Morocco has a history running of legends, none more famous than middle distance runner Hicham el Guerrouj, Abdelkader El Mouaziz or former Moroccan national Khalid Khannouchi; but expect Jaouad Gharib and Abderrahim Goumri to make waves at the 2008 Beijing Olympic men's marathon.
Jaouad Gharib has run five career marathons under 2:08, not bad for an athlete who started his running career at age twenty-two inspired by the Marrakesh Marathon on television. His resume also includes gold medal wins at the 2003 and 2005 World Championships. Despite a number of top four finishes at the London Marathon, Gharib has a personal best of 2:07:02 at the 2004 staging of the event. In 2007 Gharib's aggressive tactics backfired with a final surge in the last 600 meters of the London Marathon, but he faded quickly earning him a fourth place finish rather than first. Gharib had a near photo finish with Patrick Ivuti (KEN) at the oppressively hot 2007 Chicago Marathon, but lost the race in tenths of seconds. Gharib has not run a marathon since.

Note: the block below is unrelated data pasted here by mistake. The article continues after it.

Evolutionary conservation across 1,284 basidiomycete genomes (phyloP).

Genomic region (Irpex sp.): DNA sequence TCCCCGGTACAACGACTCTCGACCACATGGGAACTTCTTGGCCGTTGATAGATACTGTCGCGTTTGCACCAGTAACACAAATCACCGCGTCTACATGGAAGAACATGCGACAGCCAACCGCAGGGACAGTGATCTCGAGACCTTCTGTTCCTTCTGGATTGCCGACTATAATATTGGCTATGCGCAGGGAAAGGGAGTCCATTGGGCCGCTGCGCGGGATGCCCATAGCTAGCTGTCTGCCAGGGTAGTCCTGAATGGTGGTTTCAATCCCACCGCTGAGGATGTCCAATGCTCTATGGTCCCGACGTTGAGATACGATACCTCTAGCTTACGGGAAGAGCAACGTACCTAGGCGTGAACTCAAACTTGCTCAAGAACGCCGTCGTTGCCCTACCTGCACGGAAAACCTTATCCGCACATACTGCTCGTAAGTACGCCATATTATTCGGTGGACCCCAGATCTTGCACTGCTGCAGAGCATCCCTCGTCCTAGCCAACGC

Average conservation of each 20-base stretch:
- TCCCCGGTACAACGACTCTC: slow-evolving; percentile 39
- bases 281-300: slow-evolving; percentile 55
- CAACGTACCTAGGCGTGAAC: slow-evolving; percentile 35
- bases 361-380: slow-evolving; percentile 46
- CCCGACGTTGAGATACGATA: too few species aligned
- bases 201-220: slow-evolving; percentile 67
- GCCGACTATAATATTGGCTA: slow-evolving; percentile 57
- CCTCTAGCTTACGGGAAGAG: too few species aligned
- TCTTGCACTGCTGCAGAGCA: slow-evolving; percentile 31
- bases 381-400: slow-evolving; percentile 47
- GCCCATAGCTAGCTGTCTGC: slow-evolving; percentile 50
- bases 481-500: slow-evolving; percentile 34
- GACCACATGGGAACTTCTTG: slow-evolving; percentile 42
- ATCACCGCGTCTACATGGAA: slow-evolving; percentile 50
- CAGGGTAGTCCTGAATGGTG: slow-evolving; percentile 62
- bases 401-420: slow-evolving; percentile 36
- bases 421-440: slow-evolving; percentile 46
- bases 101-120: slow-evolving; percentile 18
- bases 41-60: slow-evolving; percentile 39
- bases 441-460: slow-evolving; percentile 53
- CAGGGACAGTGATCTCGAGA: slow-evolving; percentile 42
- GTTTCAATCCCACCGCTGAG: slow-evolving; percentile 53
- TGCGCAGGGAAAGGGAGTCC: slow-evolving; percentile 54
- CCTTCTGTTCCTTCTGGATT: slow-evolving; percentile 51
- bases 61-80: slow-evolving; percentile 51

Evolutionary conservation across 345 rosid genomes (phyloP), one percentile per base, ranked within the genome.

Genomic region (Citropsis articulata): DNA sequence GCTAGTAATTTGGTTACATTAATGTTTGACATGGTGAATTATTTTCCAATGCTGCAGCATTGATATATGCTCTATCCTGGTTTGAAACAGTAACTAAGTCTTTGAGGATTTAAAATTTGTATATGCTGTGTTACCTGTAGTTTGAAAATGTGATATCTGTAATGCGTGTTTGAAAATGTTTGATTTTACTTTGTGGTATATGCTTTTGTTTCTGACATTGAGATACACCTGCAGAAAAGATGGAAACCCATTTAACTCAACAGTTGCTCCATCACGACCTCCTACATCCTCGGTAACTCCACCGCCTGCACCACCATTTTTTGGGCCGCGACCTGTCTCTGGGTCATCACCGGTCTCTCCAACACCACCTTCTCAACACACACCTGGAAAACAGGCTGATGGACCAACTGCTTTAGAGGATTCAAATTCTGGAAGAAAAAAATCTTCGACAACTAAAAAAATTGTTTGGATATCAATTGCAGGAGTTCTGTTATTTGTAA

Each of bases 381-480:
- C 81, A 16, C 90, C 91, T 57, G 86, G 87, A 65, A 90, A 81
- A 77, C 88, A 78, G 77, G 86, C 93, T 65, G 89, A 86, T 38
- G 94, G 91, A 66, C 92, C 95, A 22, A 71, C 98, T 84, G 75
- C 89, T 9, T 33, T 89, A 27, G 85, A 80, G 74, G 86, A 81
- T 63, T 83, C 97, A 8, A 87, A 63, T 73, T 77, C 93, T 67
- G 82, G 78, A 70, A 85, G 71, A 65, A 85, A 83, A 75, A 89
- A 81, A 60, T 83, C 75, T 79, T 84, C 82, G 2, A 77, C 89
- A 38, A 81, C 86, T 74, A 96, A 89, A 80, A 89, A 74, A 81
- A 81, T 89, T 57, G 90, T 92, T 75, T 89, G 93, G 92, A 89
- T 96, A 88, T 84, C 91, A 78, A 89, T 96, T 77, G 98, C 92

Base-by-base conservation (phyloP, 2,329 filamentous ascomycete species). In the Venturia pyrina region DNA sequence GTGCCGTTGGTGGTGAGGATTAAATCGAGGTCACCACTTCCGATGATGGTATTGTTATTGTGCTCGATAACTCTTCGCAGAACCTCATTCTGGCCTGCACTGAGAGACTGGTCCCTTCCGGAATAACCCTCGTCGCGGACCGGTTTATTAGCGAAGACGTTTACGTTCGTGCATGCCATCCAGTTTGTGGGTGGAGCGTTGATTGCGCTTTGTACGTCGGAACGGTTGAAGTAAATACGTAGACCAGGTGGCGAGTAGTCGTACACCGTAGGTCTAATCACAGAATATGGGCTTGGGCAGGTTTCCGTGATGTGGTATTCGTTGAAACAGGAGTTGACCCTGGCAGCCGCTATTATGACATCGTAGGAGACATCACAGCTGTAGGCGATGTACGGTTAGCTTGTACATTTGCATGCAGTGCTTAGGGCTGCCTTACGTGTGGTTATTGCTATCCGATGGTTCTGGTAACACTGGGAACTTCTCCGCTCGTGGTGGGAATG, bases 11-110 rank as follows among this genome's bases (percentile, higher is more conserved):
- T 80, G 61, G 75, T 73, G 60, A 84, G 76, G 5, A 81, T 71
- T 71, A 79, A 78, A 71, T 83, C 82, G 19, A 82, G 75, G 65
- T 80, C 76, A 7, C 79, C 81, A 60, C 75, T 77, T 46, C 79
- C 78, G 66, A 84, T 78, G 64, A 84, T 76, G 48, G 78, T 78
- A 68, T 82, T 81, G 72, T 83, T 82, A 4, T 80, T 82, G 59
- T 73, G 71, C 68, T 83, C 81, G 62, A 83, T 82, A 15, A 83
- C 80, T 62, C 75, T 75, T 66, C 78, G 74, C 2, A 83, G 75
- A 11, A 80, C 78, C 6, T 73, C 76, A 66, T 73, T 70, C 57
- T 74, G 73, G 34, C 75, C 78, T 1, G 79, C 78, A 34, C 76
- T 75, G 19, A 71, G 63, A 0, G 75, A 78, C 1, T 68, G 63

Why? Although times and numbers are important when looking at the history of elite runners, the performances can not be forgotten. Gharib is an aggressive runner who does not shy away from pushing the pace and challenging the pack. If his timing is right, a hard surge at a key point of the race will guarantee him a win.
Abderrahim Goumri had an impressive marathon debut year in 2007. At the 2007 London Marathon, Goumri hid in the lead pack while Gharib and Hendrik Ramaala (RSA) did the bulk of the work. Taking advantage of the strategy in the last 600 meters of the race, Goumri battled it out against Martin Lel; but was unable to hold the final sprint losing to Lel by three seconds. 2:07:44 was not shabby for a debut. Goumri followed Lel to the 2007 New York City Marathon where he once again flew under the radar until the last miles of the race. Unintimidated, Goumri surged dropping Ramaala and James Kwambai (KEN) from the lead pack. In what appeared to be a two-person race, Goumri and Lel raced the last mile, but Goumri was outkicked in the final 500 meters. At the 2008 London Marathon Lel and Goumri were at it again, but this time Sammy Wanjiru was in the mix. Lel and Wanjiru outsprinted the Moroccan in the last 500 meters, all three smashing the course record. Goumri's time of 2.05:30 makes him the sixth fastest man in the world.